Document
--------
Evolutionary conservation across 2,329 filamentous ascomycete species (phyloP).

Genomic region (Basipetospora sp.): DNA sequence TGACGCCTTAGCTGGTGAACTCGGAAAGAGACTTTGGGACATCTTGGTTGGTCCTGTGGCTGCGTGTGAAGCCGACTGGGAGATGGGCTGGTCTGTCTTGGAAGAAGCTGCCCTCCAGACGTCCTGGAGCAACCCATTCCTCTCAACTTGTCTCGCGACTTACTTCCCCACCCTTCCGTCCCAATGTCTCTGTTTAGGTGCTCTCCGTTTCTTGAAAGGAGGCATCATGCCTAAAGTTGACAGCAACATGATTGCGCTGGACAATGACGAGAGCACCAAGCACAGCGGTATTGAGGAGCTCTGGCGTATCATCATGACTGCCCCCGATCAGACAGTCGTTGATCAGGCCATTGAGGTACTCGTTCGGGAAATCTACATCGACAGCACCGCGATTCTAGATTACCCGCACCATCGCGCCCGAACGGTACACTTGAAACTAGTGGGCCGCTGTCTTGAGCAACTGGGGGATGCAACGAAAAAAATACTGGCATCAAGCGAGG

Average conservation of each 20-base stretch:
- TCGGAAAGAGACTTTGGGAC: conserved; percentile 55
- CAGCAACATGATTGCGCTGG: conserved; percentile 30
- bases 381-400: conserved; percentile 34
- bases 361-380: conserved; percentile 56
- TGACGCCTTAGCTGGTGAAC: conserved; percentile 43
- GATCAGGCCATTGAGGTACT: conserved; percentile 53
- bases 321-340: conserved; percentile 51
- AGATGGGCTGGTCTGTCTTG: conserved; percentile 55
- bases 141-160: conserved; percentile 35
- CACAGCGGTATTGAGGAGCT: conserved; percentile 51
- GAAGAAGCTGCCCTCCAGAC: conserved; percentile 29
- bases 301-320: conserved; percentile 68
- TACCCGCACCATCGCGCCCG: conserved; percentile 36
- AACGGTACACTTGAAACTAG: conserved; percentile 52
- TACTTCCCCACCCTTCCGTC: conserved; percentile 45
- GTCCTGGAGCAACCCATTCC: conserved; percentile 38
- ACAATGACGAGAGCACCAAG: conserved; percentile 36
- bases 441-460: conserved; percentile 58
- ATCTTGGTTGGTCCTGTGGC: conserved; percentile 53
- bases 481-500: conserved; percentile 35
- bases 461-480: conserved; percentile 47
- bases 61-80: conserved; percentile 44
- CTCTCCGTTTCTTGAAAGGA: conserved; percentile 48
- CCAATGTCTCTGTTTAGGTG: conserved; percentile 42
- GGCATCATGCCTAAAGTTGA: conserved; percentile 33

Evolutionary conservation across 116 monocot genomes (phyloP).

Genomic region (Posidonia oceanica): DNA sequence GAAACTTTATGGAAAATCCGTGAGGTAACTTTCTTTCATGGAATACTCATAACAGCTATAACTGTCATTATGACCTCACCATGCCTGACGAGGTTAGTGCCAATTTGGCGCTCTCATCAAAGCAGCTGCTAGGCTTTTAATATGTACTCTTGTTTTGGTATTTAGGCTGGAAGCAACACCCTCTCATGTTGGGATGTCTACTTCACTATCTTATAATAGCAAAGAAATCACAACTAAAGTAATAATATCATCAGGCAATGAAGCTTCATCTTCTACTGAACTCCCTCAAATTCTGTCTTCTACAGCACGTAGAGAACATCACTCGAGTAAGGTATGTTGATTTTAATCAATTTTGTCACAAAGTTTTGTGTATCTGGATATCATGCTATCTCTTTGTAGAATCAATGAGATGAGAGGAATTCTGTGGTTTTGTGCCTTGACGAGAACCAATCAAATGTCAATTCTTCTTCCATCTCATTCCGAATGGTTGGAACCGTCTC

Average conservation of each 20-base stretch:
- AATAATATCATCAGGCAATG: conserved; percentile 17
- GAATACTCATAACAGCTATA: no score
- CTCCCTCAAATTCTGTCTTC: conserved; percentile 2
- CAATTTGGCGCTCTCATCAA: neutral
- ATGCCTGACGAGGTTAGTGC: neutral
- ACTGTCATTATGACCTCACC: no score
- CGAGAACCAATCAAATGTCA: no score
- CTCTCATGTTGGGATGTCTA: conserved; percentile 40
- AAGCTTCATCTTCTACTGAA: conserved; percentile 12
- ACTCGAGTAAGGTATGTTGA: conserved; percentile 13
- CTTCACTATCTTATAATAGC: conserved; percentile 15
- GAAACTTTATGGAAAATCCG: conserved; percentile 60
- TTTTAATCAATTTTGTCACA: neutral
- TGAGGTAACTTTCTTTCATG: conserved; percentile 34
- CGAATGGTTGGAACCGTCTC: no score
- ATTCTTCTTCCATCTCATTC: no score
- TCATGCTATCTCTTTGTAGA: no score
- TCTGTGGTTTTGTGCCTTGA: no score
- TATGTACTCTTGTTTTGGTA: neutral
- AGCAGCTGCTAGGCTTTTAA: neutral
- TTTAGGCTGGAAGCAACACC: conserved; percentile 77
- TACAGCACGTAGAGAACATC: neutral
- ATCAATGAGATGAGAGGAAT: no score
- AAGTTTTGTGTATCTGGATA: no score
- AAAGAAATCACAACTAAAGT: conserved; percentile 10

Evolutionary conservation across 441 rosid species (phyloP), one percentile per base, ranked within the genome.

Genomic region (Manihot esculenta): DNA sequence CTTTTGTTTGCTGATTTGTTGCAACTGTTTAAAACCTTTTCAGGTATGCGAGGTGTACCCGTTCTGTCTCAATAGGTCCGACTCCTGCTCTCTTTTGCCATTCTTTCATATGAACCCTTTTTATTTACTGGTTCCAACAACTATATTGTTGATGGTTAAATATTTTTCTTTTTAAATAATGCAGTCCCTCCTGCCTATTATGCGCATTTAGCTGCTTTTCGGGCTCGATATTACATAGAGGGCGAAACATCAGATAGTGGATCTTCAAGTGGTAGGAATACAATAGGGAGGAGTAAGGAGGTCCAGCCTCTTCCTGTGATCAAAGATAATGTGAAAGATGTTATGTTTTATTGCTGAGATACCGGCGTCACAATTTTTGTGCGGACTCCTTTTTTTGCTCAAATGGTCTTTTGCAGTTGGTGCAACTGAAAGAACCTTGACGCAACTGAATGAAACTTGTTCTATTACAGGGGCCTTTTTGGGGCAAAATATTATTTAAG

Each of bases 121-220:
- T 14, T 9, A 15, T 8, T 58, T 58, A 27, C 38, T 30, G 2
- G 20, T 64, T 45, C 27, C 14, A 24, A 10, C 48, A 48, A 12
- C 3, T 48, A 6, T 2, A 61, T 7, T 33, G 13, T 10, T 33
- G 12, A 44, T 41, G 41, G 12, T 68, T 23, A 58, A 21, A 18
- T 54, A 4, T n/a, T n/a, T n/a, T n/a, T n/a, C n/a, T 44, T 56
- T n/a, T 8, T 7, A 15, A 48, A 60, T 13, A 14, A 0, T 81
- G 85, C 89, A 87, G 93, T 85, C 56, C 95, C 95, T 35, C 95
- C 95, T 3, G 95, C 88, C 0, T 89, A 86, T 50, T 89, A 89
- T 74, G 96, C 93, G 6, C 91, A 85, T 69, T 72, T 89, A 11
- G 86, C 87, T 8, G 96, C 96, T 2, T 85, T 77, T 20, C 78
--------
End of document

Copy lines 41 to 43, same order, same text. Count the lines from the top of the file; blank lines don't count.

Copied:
- ACTCGAGTAAGGTATGTTGA: conserved; percentile 13
- CTTCACTATCTTATAATAGC: conserved; percentile 15
- GAAACTTTATGGAAAATCCG: conserved; percentile 60